“We’ve designed our process to fit into existing white button mushroom farms with beds 100 feet long and 10 or 20 feet wide,” said Eben Bayer, CEO at Atlast, which has just launched MyBacon, the first retail product under the MyEats brand, at the Honest Weight Food Co-op in Albany, but is primarily focused on building a b2b business.
“So you’ll get 100-foot long slabs of mycelium meat, and we’ll go in and slice it into pork belly-like sections that can go into a high-speed meat slicer, and we’ve tested that, and so you can get to economics that are very competitive with pork belly,” Bayer told FoodNavigator-USA.
He added: “We’ve just completed our ‘baby’ 100,000lb deployment and now we’re looking at locations in New York and Pennsylvania [for a larger site]; we’ll make a final site determination early next year.
“We’re working with one of the largest mushroom farm builders in the world based in The Netherlands, and the equipment is being shipped in in trailers and we’ll assemble it on site. In a pinch you could grow regular mushrooms in it, and it should be that way, as the next step after we’ve built this, is going to major mushroom growers in the US and saying, would you like to produce the next 25 million pounds?”
‘We’ve entered into multiple b2b partnerships’
So what kind of interest has Atlast had from food companies about using its meaty materials, which can be grown at around room temperature? “We’ve entered into multiple b2b partnerships and we’ve sold all of our planned capacity through 2023,” said Bayer.
“There are a lot of plant-based companies with great brands out there [selling burgers, sausages, nuggets etc] but it seems to me that no one has a great solution for whole cuts.
“So there’s an opportunity to scale massively and provide this as an ingredient to b2b partners and let them brand it and take it to market as a bacon, or as a jerky, chicken or fish, and so on; we didn’t want to fight over shelf space and trade spend, as we’re a b2b business fundamentally.”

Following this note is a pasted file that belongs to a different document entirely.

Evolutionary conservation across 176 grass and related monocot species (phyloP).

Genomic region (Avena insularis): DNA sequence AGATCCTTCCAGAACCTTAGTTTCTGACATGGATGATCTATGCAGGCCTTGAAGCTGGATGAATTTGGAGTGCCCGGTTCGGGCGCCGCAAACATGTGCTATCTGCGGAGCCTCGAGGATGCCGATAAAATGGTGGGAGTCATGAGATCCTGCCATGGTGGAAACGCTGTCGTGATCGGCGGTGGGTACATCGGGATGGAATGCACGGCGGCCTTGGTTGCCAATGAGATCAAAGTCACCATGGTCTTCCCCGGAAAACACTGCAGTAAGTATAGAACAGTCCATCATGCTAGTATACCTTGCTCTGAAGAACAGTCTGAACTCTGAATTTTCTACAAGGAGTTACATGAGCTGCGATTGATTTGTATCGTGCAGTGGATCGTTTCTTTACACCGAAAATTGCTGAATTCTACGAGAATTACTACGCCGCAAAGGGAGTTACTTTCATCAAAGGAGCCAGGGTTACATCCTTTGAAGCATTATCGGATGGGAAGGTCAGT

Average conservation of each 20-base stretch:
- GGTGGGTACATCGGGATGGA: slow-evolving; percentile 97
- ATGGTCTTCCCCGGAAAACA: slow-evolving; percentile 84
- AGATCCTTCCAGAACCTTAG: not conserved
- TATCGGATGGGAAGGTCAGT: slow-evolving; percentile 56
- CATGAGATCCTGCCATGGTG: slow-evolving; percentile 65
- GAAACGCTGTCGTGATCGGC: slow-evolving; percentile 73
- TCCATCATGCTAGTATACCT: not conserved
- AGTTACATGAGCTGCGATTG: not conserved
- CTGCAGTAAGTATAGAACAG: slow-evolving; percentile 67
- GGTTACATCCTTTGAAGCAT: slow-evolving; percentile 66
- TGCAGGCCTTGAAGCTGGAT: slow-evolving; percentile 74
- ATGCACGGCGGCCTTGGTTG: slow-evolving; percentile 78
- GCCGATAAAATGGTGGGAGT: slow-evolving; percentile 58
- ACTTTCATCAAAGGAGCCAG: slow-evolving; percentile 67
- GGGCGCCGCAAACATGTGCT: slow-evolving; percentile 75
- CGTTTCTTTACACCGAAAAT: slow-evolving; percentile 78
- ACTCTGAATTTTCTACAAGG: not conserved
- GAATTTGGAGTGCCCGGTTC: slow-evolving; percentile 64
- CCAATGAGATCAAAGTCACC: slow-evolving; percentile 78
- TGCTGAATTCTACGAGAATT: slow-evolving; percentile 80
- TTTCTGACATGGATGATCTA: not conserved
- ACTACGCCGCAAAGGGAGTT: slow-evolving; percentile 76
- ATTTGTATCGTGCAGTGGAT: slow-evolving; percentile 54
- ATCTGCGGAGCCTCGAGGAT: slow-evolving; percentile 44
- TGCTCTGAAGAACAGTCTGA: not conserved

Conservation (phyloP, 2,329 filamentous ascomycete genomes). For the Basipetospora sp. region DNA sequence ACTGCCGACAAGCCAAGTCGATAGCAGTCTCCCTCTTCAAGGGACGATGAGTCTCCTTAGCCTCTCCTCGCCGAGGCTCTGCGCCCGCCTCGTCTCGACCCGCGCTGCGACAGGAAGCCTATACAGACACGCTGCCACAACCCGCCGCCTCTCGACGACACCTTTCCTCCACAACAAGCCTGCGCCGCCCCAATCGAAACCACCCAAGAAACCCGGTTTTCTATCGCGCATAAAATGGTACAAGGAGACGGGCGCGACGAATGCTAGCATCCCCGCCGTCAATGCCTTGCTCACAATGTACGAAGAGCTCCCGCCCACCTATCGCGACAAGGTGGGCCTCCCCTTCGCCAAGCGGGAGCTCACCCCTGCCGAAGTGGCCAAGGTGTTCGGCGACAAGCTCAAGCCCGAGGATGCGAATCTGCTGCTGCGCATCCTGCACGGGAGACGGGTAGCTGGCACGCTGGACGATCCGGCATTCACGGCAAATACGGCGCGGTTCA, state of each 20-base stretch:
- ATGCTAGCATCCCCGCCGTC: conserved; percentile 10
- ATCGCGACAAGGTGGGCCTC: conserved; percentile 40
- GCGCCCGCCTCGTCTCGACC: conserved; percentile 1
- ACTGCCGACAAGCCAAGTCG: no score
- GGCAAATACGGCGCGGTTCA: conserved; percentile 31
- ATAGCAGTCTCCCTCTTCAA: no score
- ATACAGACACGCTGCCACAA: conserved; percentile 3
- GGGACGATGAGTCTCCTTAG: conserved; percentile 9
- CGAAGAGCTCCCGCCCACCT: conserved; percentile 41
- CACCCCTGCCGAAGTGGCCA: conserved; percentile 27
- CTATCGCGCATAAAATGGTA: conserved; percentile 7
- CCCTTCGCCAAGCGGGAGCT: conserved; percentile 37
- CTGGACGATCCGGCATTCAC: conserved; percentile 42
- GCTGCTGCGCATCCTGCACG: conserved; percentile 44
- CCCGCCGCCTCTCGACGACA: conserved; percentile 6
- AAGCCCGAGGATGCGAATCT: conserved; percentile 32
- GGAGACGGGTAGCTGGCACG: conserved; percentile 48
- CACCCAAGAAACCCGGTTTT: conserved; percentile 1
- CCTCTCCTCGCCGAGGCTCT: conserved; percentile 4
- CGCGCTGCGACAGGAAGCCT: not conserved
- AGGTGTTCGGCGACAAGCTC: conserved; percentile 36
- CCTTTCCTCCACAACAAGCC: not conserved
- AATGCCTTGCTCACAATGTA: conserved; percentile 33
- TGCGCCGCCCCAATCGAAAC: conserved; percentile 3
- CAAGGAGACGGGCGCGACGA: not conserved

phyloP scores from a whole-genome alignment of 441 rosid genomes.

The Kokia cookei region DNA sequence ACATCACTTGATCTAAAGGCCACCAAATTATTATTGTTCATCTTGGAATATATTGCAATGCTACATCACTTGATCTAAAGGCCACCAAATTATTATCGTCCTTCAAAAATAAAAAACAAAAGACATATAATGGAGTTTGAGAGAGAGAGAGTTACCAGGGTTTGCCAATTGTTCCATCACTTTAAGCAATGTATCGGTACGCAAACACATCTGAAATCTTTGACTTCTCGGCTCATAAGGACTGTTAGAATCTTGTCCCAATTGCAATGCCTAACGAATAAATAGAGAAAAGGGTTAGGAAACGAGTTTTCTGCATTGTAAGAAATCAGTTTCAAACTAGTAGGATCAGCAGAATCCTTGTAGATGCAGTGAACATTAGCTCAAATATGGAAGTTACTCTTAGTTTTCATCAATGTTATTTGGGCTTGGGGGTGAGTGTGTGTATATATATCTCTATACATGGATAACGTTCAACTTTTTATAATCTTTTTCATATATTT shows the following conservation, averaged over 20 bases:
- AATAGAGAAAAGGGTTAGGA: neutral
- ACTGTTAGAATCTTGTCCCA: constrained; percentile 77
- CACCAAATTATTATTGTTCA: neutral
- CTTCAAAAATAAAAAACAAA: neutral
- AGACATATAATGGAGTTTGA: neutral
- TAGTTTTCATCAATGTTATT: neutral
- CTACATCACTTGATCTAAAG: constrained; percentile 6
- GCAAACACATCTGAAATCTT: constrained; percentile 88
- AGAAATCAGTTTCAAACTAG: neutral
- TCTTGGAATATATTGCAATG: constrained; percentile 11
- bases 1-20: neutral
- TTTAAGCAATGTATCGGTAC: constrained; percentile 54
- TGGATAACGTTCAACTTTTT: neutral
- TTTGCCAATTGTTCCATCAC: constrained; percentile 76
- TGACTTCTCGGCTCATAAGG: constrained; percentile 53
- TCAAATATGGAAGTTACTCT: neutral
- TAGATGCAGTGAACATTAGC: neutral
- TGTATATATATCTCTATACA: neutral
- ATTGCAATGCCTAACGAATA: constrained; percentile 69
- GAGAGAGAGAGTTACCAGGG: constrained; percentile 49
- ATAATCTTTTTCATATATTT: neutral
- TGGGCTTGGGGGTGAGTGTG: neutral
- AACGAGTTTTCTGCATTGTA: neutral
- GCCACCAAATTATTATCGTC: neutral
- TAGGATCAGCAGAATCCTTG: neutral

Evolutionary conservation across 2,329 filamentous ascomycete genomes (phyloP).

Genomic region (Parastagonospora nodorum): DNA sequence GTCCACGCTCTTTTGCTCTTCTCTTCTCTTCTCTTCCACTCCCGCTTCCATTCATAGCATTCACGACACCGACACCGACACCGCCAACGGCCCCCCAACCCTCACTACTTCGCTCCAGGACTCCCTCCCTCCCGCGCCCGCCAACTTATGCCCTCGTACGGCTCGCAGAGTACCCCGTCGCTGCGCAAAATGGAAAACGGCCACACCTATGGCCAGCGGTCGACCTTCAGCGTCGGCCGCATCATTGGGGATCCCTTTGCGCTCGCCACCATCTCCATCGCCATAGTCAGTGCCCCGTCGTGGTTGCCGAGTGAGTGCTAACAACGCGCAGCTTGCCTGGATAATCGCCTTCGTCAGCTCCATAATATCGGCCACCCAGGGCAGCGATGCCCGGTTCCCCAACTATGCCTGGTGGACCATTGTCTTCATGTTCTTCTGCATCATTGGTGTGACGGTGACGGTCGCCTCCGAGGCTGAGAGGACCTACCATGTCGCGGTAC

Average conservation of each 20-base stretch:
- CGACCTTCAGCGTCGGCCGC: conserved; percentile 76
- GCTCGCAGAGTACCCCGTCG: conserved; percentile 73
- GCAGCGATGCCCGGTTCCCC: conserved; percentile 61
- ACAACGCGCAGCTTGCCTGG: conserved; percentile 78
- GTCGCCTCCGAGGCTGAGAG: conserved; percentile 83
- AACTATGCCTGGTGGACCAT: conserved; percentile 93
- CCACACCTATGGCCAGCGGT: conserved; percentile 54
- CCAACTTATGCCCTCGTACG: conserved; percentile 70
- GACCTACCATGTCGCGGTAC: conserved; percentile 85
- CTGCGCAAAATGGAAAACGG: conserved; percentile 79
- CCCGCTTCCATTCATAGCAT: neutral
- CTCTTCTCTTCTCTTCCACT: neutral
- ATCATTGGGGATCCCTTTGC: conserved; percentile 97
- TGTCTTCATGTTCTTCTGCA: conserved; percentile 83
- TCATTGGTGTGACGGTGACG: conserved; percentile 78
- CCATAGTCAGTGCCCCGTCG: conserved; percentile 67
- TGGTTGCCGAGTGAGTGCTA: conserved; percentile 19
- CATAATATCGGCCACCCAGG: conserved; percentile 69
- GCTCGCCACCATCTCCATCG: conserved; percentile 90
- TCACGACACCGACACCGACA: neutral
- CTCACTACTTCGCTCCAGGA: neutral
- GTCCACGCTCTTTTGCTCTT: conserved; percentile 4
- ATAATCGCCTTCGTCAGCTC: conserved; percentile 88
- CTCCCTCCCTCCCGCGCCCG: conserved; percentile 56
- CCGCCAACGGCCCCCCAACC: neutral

Why launch a consumer product?
That said, Bayer wanted to get the product in front of consumers in the real world (ie. will they actually part with cash to buy it rather than telling researchers they would probably buy it?), albeit on a small scale, in order to gain learnings, validate the product and the positioning, he said.
“We’ve fed this bacon to a lot of people this year and done home use testing, but until people are buying your product every week in retail and telling you they love it, you don’t believe it.
“Now people are buying it and loving it, so we are getting some market validation,” added Bayer, who raised $7m in a seed funding round in May for Atlast, a spinoff from Ecovative Design (which he co-founded), which uses mycelium in packaging, textiles, skincare and apparel.
The production process
While most meatless bacon uses soy and/or wheat protein (newcomer Hooray Foods is unusual in that it uses coconut oil, rice flour, and tapioca starch), Atlast Food Co grows mushroom mycelium in trays via solid state fermentation to create ‘meaty’ fiber- and protein-rich slabs in a matter of days that can be cut and sliced into multiple shapes.
Atlast grows the mycelium on food grade “plant-based waste” but can alter its nutritional composition and flavor both by adding additional nutrients to the growth medium or infusing it with additional protein or other ingredients post production, said Bayer.
“We’re not trying to be the lowest cost most nutritionally complete protein with the perfect PDCAAS score, we’re trying to be the highest performance structured protein on the market, but it’s a really healthy product and sufficiently high in protein [on its own] to serve as a meat substitute.”
'A compelling meat substitute'
Texture can also be adjusted through altering the environmental conditions as the mycelium grows, he said, noting that Atlast’s biofabrication processes enable it to tune the porosity, texture, strength, resilience, and fiber orientation of mycelium based on the desired performance characteristics of the material it is producing.
“You can grow products that are incredibly soft or as hard as wood; it’s actually growing over a 10-day period in layers that are only 30 microns thick, which is close to the fiber size of muscle meat, and we can influence how those layers form. You can grow parts that are dense and parts that are less dense that preferentially uptake fat, which makes it such a compelling meat substitute.”
Asked about IP, parent company Ecovative has filed patents around its process in general and specific applications, but has also built IP around things like creating tiny perforations in the foam-like material that influence how it fries, he revealed.
Atlast has a “lifetime, non-revokable exclusive license to everything Ecovative ever created or will create in the field of human food."
Atlast is using existing edible mushroom strains which are GRAS (generally recognized as safe) when grown in conventional mushroom farms (that are focused on mushroom caps rather than mycelium; their filamentous-like roots).
And while there might not be a history of use of eating the mycelium it is growing, Atlast’s products are “substantially similar to gourmet mushrooms on a molecular and structural basis,” so do not present novel food safety concerns, he claimed.
*All pictures courtesy of Atlast Food Co